Noise: How Our Media-Saturated Culture Dominates Lives and Dismantles Families Paperback – Jan 1 2007
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Most Helpful Customer Reviews on Amazon.com (beta)
CON: I wish she would have delved more into cell phone usage and the impact that's having on culture. It's like the huge elephant in the room that wasn't really addressed much.
I also think the music section left a little something to be desired. We all know rap is harmful. But she didn't do much to address other genres of music that can stray into sad or inappropriate messages like most R&B and some alternative music as well.
Finally, I think this book limited its universality by leaning too heavily on the Catholic perspective. I am a strong, practicing Catholic myself, but I could see the shortcomings in how other religious perspectives weren't really validated. She threw out the "Christian" term regarding music and performers but even that wasn't consistent. And she includes things like "Catholics need to make their voices heard" where she could've simply said "People who want to protect traditional morals" etc. As a Catholic, it all applied to me. But this book has such good information and insight that I'd hate to see it bypassed by a lot of people who may not relate to the religious theme so much. We all need to band together to beat this media monster. Not just Catholics or Christians... but all people who want to fight for the decency in their families.
All in all, I do recommend this book highly. And to the reviewer who commented on the politics of it, no such statements were made. Tomeo addresses abortion and euthanasia but she doesn't sit down and tell you how to vote on Social Security or anything. She simply discusses what everyone already knows: the media is "left of center", and she backs it up with facts too!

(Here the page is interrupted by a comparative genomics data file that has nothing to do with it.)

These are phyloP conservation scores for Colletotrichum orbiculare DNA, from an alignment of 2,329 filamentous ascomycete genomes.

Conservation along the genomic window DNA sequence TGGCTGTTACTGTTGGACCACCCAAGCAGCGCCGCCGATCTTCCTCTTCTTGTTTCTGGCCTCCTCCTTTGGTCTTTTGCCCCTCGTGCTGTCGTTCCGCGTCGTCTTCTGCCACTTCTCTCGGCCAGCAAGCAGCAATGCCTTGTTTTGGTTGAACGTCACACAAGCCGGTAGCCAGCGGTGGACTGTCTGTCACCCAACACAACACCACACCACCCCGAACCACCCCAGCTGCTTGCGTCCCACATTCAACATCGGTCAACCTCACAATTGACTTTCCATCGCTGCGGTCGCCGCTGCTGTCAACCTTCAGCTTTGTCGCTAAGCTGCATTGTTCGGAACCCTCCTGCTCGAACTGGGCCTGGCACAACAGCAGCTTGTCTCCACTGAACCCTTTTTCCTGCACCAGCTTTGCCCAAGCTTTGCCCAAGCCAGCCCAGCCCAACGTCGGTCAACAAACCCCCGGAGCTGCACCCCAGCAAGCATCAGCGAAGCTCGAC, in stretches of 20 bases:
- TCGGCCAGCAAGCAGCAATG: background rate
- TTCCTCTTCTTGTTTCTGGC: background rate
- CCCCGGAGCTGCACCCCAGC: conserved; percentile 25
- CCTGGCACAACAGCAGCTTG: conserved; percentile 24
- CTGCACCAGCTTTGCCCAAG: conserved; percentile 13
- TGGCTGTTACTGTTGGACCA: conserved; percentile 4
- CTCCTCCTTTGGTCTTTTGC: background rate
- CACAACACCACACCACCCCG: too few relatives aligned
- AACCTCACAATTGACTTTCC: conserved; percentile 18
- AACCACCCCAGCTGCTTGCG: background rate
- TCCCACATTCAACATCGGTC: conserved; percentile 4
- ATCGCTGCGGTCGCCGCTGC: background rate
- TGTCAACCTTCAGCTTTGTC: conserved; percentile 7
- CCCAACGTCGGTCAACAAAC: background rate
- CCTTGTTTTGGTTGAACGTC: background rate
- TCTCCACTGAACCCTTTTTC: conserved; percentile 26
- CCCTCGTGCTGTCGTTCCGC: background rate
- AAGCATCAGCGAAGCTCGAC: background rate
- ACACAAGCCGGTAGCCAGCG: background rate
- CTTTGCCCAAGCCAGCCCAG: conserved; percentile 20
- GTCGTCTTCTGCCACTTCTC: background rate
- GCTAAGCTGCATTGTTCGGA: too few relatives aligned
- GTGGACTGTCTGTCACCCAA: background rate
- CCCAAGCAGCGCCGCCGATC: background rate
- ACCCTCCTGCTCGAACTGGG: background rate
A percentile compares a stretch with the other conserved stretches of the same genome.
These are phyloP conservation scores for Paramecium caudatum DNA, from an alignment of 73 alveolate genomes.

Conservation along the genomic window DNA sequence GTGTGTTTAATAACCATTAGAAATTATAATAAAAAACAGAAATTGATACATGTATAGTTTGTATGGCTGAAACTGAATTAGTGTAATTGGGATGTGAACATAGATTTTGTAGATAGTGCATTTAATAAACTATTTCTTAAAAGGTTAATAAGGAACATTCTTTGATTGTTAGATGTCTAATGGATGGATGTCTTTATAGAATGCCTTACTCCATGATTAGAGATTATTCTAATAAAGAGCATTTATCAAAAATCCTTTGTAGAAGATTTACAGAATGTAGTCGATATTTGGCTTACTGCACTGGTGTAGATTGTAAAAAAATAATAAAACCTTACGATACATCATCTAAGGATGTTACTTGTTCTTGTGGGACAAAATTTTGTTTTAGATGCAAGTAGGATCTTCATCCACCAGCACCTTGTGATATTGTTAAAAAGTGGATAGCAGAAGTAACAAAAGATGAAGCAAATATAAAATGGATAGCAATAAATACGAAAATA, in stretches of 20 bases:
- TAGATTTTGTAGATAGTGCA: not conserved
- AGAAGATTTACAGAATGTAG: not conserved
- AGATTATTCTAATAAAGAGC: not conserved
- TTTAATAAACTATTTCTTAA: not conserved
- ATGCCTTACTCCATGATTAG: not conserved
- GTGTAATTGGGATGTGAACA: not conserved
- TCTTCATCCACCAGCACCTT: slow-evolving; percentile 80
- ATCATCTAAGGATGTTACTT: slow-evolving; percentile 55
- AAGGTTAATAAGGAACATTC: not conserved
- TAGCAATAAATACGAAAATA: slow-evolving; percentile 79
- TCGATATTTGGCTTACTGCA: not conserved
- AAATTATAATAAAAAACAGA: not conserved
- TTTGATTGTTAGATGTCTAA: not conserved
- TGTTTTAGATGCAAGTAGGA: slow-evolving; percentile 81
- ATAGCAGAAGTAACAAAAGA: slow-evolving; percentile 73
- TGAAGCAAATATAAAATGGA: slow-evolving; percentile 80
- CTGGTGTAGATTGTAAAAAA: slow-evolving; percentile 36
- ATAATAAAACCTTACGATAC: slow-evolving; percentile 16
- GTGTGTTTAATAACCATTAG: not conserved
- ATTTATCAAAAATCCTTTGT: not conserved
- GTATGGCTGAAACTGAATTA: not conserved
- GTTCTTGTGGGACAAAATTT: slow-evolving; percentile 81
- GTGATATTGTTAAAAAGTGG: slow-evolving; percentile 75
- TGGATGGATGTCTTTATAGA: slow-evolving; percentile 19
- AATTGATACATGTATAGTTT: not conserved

"Noise" answers the question so often voiced by the Baby Boomers, "What happened to TV?" When I was growing up, "Andy Griffith" and "I Love Lucy" were shows watched by the entire family, and now sexually charged shows like, "Desperate Housewives" is the most popular with young girls aged 9-12. Kids spend as much time hooked up to some form of media as they do in school these days, so we'd better educate ourselves about what's going on, before they're lost to us, and the Faith.
This book, which is as engrossing as it is terrifying, begins with a thorough explanation of the origins of the problem of immorality in media, and how Teresa, who worked for over 20 years in secular media, came to see the problem for what it is. The latter part of the book is divided into sections by type of media, with chapters dedicated to TV, radio, computer games, internet, music, and advertising, and explains the immoral influence in each. She ends her book with a challenge to each of us to get involved in changing the media culture for Christ, full of concrete suggestions from how to overcome our children's addiction to media, to how to get family-friendly coverage on their local news station.
Did you know that "The DaVinci Code" movie far outsold "The Passion of the Christ"? The situation is dire, but take heart, says Teresa. If you have felt that it was too late to stem the tide of the media's pernicious influence, take heart, says Teresa, new forms of media (talk radio, alternative cable news, and the internet) offer some hope to the prevailing humanist agenda out there. You are seeing the result of my taking her suggestions to heart; I began this blog as an attempt to help Catholic parents navigate the treacherous waters of modern media.
Even those of us who work in the media, however, and think we know a thing or two will be able to learn from Teresa Tomeo's exhaustive research, includes references to current statistics on media influence, and valuable resource section at the back of the book. I have read it twice, and learned new things each time to help my children use media wisely, to educate and inform our faith, not destroy it.
Make "Noise" a part of your armory against the ravages of pop culture on your children, and you might find yourself, like me, installing a second computer in the family den, next to the kids' computer, for yourself.